|Findings of US-Swedish study affirm heart-failure benefits of omega-3s and non-fried fish|
by Craig Weatherby
Health authorities worldwide agree that fatty fish and omega-3 fatty acids reduce key risk factors for a range of heart-related conditions.
These beneficial effects include lowering of elevated triglyceride (blood-borne fats), blood pressure, and heart rate levels, and reduced risk of arrhythmia (erratic heart beats).
They may explain a joint US-Swedish team’s recent findings, which indicate that eating fatty fish in moderation may reduce the risk of heart failure.
- Eating fatty fish once a week was linked to reduced risk of congestive heart failure in an epidemiological study.
- Actual link was between omega-3 intake from fish, and reduced heart risk.
- Eating fatty fish much more than once a week yielded no risk-reduction ...an anomaly the researchers considered irrelevant.
- "All in all, these latest findings support the wisdom of taking fish oil and/or eating fatty fish to help ensure optimal heart health."
Heart failure--known medically as congestive heart failure (CHF)--is a life-threatening condition that develops when the heart can no longer pump enough blood to meet the body’s or its own needs.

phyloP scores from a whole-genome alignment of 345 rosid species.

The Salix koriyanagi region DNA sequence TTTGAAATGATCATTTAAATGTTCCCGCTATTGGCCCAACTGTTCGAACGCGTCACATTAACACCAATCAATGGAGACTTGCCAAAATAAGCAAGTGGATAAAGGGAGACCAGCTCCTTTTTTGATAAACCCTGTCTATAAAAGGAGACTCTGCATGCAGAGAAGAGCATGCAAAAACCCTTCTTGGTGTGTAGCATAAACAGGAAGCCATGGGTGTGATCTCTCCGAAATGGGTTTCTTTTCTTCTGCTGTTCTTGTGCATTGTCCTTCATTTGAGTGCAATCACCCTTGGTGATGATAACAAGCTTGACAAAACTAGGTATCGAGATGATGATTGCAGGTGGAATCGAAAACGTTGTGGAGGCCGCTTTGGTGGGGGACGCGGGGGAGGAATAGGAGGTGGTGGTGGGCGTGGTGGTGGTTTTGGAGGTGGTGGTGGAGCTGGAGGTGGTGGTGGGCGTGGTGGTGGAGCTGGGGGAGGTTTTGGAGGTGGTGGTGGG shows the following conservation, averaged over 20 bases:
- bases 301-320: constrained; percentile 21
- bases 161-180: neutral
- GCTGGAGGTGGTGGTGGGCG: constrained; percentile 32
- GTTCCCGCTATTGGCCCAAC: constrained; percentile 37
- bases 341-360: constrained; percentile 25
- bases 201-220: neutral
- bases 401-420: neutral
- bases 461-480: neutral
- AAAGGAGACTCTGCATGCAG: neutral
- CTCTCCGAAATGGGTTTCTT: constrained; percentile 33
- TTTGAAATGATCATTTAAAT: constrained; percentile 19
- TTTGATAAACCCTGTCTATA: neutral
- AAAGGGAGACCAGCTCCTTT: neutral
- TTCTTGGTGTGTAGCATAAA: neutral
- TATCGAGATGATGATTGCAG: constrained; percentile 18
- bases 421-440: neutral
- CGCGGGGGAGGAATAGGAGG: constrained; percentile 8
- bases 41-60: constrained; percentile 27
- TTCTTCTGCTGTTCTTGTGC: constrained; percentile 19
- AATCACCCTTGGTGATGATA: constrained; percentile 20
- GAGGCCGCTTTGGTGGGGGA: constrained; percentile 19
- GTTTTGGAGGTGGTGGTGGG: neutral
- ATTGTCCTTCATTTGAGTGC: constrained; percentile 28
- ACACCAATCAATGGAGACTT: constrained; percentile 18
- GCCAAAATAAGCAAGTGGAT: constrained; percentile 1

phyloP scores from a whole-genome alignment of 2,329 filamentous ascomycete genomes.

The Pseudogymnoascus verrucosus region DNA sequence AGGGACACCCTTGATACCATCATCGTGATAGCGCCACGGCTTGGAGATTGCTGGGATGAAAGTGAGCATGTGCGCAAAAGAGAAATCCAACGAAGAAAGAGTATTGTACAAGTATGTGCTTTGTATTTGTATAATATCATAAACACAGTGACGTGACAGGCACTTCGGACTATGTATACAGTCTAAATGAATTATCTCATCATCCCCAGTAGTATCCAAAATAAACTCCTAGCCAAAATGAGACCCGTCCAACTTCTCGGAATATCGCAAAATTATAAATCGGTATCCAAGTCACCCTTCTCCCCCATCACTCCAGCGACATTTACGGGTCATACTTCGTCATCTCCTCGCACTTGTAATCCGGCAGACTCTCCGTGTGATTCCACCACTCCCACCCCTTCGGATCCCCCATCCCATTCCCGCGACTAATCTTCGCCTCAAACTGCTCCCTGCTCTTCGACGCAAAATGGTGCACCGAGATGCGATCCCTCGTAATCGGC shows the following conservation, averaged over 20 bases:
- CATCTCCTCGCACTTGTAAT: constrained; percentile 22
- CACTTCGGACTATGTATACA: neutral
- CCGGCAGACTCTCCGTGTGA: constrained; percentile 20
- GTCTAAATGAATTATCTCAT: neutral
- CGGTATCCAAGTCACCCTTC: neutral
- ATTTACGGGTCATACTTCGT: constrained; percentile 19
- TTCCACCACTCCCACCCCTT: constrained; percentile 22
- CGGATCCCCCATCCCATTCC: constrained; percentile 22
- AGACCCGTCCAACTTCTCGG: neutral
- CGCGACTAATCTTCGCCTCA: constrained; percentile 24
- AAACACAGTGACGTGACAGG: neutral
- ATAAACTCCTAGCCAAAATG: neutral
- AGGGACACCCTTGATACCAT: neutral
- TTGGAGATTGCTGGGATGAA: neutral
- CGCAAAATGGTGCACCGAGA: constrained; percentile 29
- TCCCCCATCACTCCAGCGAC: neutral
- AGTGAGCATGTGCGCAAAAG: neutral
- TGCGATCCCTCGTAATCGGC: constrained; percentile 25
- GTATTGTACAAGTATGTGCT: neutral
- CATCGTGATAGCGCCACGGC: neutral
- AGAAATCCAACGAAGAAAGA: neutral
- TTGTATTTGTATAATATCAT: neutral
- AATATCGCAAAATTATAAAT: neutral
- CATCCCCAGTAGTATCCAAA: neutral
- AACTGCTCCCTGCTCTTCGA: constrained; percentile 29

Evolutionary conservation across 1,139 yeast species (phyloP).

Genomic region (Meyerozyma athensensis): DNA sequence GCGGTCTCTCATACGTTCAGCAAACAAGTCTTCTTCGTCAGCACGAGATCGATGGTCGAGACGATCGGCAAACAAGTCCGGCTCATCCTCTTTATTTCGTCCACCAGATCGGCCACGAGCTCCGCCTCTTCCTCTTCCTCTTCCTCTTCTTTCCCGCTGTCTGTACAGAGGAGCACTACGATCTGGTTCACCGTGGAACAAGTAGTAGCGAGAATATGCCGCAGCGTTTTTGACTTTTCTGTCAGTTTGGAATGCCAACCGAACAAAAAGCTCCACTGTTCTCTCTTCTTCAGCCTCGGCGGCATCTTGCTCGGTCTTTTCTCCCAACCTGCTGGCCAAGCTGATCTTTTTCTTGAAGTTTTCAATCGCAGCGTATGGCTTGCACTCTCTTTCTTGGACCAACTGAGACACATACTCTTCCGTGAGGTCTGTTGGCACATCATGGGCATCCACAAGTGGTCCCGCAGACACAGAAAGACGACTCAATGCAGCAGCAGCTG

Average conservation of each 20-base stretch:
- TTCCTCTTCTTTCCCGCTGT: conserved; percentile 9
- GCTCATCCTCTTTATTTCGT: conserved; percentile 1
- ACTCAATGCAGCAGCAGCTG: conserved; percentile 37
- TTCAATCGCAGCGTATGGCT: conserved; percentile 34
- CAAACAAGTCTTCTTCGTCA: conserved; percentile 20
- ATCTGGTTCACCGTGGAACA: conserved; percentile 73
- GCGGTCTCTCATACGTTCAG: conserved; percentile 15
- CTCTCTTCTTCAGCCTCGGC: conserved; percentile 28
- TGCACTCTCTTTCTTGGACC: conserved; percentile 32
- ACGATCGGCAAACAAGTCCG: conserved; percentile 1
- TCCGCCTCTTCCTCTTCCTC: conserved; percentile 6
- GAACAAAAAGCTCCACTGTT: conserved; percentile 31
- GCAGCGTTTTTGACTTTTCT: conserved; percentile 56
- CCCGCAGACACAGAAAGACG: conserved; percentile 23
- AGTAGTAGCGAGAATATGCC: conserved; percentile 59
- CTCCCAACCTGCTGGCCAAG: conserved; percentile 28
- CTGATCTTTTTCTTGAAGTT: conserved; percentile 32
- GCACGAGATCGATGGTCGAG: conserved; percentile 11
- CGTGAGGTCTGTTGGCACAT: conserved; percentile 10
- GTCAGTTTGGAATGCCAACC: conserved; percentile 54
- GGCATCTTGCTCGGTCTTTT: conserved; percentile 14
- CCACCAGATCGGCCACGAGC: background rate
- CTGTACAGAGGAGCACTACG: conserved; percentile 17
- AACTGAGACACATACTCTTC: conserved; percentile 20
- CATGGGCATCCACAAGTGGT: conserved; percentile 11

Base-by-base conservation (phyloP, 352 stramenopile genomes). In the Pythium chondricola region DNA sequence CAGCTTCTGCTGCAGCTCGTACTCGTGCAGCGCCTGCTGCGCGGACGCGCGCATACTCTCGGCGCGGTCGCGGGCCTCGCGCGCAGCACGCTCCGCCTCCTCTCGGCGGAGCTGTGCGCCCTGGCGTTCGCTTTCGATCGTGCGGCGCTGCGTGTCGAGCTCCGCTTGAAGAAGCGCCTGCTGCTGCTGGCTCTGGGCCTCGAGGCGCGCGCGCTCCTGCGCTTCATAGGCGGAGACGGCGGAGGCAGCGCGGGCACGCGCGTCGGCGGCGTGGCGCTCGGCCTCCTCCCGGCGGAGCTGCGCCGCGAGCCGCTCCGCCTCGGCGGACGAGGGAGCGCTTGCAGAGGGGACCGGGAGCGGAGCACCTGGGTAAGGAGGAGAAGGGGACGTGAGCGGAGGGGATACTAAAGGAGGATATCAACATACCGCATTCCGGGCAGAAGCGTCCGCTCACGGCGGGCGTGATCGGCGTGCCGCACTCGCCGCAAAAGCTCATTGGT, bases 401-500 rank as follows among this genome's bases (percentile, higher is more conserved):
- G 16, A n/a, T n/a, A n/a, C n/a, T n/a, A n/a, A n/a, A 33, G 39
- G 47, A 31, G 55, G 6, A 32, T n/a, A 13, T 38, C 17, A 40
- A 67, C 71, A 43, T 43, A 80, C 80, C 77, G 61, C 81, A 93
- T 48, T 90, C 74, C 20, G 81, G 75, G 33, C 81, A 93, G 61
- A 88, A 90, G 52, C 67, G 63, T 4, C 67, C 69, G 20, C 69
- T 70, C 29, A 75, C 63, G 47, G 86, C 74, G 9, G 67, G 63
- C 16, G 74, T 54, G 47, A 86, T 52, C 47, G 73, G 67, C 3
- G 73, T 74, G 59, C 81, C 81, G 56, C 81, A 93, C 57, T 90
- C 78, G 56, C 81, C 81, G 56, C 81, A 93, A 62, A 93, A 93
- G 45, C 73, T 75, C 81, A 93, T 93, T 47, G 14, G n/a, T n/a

Over time, the heart-muscle cells of people with CHF begin to weaken, work erratically, and eventually die.
CHF is the leading reason why people aged 65 and older become hospitalized. It’s usually caused by high blood pressure and/or coronary artery disease. Heart failure is characterized by fatigue and weakness, difficulty walking, rapid or irregular heartbeat, and persistent cough or wheezing.
Prior research indicates that the omega-3s in fish reduce risk of CHF better than statin-type heart drugs can (See “Heart Failure Findings Favor Omega-3s over Statin Drug”).
And in recent years, Harvard researchers reported finding that people who eat fish enjoy a reduced risk of heart failure… as long as the fish is not fried in vegetable oil, which is typically high in pro-inflammatory omega-6 and trans fats:
“Among older adults, consumption of tuna or other broiled or baked fish, but not fried fish, is associated with lower incidence of CHF” (Mozaffarian D et al. 2003 and 2005).
US-Swedish study yields mysteriously mixed findings
For six years, from 1998 to 2004, researchers from Harvard Medical School and Sweden’s Karolinska Institute followed 39,367 Swedish men aged 45 to 79.
They recorded details of the men’s diets and tracked their health outcomes through Swedish inpatient and death registers.
All told, 597 men without a history of heart disease or diabetes developed CHF, and 34 of these died.
After comparing the participants’ diets to their health outcomes, links were found between eating fatty fish or fish-borne omega-3s and a reduced risk of CHF.